Fabrice Bigot Essay by David O'Halloran

David O'Halloran
Essay for the group exhibition 'There are tears in the heart of things'
June 2016 - Walker Street Gallery

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Fabrice Bigot’s new series continues from where his acclaimed Naked Garden series left off. When the Naked Garden series was shown at Walker Street Gallery in 2015, I described the black hue as ‘this boundless black [that] locates the imagery between abstraction and representation’. Bigot has shrouded his floral subjects in a thick veil of black in both of these series, yet the darkness threatens something else. This is a different black; it represents not the dissolution of real into an attractive abstraction, but rather acts as a ghostly slow decay.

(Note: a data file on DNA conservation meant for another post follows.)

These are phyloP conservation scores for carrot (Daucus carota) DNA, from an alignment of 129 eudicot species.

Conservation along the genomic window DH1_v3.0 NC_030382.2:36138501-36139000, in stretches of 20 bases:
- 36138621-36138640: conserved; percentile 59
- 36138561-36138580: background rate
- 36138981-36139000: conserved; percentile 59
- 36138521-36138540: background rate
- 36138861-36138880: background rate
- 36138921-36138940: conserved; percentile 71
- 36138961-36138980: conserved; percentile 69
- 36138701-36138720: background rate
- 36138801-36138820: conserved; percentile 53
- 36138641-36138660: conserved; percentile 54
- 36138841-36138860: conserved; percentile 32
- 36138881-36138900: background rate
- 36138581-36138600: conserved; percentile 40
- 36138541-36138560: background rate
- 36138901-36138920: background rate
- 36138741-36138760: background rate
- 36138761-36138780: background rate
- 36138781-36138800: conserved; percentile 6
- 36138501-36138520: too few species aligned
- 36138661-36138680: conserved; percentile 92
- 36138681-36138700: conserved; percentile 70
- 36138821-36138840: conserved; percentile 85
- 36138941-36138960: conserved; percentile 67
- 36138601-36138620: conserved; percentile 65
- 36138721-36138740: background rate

Colour is prominent, yet these images should not be misinterpreted as more hopeful than the colourlessNaked Garden. The fragile hope suggested by the glitter of colour is short lived; the rose and the chrysthanthemum will die, even with nurture and love.

These images are artificially lit in the studio space: without its natural support system the beauty of the flower will be fleeting, yet the camera casts it to cold perpetuity.

The tenebrous veil of black has become a zephyr closing in and overwhelming beauty and life.